Tag Archives: Church and State

Mason, “Brigham Young”

This November, Routledge Press will release “Brigham Young: Sovereign in America” by David Vaughn Mason (Rhodes College, Tennessee).  The publisher’s description follows:

Brigham YoungBrigham Young was one of the most influential—and controversial—Mormon leaders in American history. An early follower of the new religion, he led the cross-continental migration of the Mormon people from Illinois to Utah, where he built a vast religious empire that was both revolutionary and authoritarian, radically different from yet informed by the existing culture of the U.S. With his powerful personality and sometimes paradoxical convictions, Young left an enduring stamp on both his church and the region, and his legacy remains active today.

In a lively, concise narrative bolstered by primary documents, and supplemented by a robust companion website, David Mason tells the dynamic story of Brigham Young, and in the process, illuminates the history of the LDS Church, religion in America, and the development of the American west. This book will be a vital resource for anyone seeking to understand the complex, uniquely American origins of a church that now counts over 15 million members worldwide.

“Religion in the Public Square” (Uitz, ed.)

This September, Eleven International Publishing releases “Religion in the Public Square: Perspectives on Secularism” edited by Renáta Uitz (Central European University).  The publisher’s description follows:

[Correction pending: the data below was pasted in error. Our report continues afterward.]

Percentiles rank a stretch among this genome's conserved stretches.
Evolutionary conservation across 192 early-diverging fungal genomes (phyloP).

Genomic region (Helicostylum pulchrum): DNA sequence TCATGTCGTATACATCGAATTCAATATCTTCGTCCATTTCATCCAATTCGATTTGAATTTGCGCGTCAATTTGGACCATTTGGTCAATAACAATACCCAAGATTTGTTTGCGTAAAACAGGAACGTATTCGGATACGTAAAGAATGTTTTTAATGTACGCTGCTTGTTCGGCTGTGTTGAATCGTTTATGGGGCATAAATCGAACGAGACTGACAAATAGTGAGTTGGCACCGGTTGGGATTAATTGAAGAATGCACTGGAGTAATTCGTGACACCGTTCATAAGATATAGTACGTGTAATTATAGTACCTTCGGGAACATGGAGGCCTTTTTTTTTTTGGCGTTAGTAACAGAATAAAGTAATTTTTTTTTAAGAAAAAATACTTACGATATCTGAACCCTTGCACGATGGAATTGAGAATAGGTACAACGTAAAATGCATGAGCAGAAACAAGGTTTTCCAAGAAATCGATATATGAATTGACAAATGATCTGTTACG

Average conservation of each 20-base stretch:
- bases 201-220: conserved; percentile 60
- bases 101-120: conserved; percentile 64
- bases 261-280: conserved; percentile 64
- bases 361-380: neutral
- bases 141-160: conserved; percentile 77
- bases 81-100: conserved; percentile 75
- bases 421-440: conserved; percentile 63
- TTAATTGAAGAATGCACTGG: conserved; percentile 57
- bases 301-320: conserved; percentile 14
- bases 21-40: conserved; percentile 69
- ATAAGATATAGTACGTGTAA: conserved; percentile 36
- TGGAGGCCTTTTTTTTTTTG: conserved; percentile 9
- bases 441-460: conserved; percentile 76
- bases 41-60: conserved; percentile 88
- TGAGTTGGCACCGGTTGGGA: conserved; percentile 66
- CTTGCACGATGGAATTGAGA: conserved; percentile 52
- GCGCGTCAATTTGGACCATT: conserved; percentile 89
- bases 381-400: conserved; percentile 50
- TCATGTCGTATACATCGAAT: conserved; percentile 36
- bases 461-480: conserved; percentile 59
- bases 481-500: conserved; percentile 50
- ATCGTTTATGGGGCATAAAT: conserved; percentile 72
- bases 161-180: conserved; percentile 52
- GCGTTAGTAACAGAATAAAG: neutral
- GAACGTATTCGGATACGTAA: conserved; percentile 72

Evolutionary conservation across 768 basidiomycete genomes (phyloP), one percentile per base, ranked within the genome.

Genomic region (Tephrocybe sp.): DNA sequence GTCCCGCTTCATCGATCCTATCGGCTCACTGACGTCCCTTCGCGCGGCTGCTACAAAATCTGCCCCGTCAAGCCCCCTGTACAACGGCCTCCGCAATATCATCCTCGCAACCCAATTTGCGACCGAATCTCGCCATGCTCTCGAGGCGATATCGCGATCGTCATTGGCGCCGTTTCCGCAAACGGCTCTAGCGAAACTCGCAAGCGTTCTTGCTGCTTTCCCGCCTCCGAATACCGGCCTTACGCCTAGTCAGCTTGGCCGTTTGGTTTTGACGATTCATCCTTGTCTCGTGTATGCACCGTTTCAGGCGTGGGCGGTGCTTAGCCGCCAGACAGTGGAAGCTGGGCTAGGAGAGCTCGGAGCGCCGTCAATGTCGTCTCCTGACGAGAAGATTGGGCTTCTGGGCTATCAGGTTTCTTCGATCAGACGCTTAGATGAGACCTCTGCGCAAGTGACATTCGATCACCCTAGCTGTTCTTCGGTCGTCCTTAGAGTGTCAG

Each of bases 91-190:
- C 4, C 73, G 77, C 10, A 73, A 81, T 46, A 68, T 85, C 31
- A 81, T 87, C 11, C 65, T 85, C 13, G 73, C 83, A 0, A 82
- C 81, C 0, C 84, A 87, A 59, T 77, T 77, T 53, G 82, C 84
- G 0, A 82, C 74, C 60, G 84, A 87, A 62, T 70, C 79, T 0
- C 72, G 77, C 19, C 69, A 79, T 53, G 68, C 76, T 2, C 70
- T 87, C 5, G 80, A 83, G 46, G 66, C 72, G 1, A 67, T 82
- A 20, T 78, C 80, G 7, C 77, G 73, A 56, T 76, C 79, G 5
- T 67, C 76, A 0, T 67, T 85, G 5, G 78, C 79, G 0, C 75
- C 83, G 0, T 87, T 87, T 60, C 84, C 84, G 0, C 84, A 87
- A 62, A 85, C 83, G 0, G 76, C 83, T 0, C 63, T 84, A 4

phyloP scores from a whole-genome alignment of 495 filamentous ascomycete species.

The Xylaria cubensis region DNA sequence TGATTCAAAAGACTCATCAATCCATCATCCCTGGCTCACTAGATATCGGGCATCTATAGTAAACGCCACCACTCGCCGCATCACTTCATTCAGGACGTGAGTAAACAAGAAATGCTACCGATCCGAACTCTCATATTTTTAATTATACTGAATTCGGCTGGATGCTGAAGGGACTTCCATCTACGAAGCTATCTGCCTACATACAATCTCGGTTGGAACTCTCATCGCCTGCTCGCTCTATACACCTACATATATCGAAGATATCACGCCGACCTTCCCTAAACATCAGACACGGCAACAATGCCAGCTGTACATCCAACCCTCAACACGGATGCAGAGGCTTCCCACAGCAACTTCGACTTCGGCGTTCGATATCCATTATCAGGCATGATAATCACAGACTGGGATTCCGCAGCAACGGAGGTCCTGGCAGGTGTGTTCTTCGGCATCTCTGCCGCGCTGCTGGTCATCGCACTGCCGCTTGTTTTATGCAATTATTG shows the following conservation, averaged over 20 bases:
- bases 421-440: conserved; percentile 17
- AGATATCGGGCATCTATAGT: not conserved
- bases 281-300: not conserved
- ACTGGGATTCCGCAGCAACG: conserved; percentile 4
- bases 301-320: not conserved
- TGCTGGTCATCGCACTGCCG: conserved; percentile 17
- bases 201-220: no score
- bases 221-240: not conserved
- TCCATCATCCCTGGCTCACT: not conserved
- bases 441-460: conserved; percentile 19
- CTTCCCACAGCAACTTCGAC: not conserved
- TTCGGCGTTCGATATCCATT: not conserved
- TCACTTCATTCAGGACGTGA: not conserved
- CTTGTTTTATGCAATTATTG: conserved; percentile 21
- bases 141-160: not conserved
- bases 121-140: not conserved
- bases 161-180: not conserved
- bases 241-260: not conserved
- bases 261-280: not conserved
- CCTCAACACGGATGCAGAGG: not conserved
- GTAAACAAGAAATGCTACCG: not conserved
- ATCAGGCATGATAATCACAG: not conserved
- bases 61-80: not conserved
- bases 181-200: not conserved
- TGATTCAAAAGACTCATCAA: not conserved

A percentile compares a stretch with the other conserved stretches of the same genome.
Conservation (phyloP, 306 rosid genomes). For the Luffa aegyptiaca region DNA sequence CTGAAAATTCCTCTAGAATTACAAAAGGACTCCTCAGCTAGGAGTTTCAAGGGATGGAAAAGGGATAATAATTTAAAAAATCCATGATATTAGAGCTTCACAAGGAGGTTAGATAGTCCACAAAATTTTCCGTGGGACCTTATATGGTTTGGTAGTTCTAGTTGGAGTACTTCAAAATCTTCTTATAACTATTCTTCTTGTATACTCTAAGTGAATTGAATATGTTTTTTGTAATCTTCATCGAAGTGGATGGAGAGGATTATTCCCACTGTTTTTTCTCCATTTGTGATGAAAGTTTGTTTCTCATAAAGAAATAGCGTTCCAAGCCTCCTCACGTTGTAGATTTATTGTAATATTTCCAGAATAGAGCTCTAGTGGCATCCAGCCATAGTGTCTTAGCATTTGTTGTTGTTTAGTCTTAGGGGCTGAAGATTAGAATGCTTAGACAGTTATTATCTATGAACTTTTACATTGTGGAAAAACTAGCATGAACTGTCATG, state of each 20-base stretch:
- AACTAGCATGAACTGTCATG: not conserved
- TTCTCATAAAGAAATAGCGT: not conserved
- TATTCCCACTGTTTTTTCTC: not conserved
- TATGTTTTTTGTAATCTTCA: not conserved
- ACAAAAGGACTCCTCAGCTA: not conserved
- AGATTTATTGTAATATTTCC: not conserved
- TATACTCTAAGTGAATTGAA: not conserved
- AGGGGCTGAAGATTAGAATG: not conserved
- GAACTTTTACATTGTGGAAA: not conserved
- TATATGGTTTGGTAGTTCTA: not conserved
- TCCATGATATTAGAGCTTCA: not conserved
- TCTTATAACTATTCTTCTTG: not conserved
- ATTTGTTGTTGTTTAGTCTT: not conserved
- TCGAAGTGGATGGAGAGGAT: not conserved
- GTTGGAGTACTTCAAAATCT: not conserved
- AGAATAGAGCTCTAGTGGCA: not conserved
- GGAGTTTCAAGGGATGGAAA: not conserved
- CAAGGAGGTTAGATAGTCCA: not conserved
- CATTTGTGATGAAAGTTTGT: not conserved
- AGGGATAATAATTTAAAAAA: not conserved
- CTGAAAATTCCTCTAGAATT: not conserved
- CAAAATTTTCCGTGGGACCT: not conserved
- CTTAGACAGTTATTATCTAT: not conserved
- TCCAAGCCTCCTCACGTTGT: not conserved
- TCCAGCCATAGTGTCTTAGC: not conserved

Screen shot 2014-09-24 at 11.04.05 AMWhat is the place of religion and religious convictions in government, politics and in public life – taking into consideration the need to respect the free exercise of religion? In the separation or neutrality paradigm, religious organizations (churches) are expected to stay away from public affairs. But other models of state neutrality and secularity – rooted in historical struggles and influenced by experiences and mistakes – result in differing forms of cooperation between religious organizations and the state.

Meadors, “American Public Religion in Frankfurter and Scalia Opinions”

This November, LFB Scholarly Publishing will release “American Public Religion in Frankfurter and Scalia Opinions” by David C. Meadors (Pastor at Broadus Memorial Baptist Church, Charlottesville, VA).  The publisher’s description follows:

Meadors demonstrates weaknesses in the originalist methodology for interpreting the religion clauses of the First Amendment. He concludes that even though courts have an important role to play in protecting religious liberty via the First Amendment this protection needs supplementation by robust advocacy among citizens and mediating institutions in the democratic process. His thesis is that Felix Frankfurter and Antonin Scalia found different forms of American public religion constitutional in their religion clause jurisprudences. Both applied originalist methodology in their religion clause opinions, but came to different conclusions. More specifically, Frankfurter focused primarily on the views of Thomas Jefferson and James Madison whereas Antonin Scalia has looked more broadly to the views and practices of John Adams, George Washington, and John Marshall in addition to Jefferson and Madison.